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Federal officials approve plan for National Guard to build a new machine gun range on Cape Cod

Joint Base Cape Cod, MA -- 4/7/21 -- A view of the proposed site for a new machine gun range at Camp Edwards. (Jessica Rinaldi/Globe Staff)
Joint Base Cape Cod, MA -- 4/7/21 -- A view of the proposed site for a new machine gun range at Camp Edwards. (Jessica Rinaldi/Globe Staff) Jessica Rinaldi/Globe Staff

The National Guard is set to announce Wednesday that it has received the go-ahead from federal officials to clear 170 acres of dense forest at Joint Base Cape Cod to build a sprawling machine gun range.

The National Guard Bureau, a federal agency overseeing state militias, determined that the proposed range would have “no significant impact” on the area’s ecology, according to an e-mail Guard officials sent Tuesday to local lawmakers and others on Cape Cod.

“After careful review ... I have concluded that implementation of the proposed action would not have a significant impact on the quality of the human or natural environment,” Colonel Anthony Hammett of the National Guard Bureau wrote in a document sent to the Massachusetts National Guard.

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Before the range can be built, it must still be certified under the National Environmental Policy Act and receive approval from the Massachusetts Environmental Management Commission.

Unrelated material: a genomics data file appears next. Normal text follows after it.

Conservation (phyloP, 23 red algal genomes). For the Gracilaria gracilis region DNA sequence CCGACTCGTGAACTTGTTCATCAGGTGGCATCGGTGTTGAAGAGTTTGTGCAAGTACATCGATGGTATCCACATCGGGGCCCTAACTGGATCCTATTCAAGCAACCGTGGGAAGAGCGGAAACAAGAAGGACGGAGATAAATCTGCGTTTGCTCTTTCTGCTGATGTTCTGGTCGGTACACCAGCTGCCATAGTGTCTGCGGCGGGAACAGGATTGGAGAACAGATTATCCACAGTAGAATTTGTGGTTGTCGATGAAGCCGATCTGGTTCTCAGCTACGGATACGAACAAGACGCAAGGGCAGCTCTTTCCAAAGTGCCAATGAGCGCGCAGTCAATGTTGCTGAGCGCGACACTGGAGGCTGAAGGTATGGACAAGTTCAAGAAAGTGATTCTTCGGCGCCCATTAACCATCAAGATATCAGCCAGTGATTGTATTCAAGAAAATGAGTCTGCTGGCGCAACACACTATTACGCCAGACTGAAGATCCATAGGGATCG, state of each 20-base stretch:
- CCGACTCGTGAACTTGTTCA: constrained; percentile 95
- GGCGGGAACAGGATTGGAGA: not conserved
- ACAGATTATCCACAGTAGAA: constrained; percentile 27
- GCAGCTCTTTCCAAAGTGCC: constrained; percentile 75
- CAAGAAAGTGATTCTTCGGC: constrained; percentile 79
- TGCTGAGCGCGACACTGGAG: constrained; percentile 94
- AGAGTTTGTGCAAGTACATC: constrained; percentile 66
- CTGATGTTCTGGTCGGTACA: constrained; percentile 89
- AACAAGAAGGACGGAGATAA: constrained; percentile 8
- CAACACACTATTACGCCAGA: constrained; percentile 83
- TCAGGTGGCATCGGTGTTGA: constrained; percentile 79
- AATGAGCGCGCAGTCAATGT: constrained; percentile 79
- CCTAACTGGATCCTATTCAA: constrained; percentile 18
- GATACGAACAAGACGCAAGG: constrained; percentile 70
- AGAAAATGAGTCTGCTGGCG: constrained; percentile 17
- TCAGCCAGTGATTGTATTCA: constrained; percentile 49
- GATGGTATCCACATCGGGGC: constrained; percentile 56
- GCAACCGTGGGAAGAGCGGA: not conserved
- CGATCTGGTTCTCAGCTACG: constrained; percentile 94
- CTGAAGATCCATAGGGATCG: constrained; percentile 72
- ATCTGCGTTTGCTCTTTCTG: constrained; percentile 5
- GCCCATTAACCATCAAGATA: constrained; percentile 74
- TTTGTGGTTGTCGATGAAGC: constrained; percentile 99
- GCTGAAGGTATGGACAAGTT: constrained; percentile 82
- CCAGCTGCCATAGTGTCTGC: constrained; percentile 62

The decision angered local environmental advocates who oppose the proposed range.

“This is further evidence that that Guard has no respect for the seriousness of the concerns raised by the public,” said Andrew Gottlieb, executive director of the Association to Preserve Cape Cod. “The Cape will fight this aggressively.”

Guard officials didn’t respond to requests for comment.

Military officials want to clear thousands of pitch pine and scrub oak trees to make way for a new range for heavier weapons on the 15,000-acre base on the Upper Cape, one of only a few in Massachusetts where soldiers can drill with assault rifles and heavier weapons.

Opponents have cited an estimate by the Woodwell Climate Research Center in Woods Hole that clear-cutting the trees would release about 17,000 metric tons of carbon dioxide and eliminate the capacity to absorb some 300 additional metric tons a year.

They also worry about munitions and ordnance contaminating a fragile aquifer, the primary source of drinking water for hundreds of thousands of residents in surrounding towns, including Bourne, Falmouth, Mashpee, and Sandwich.

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The Guard has scheduled a virtual public meeting on May 19 to discuss the implications of the approval.


David Abel can be reached at david.abel@globe.com. Follow him on Twitter @davabel.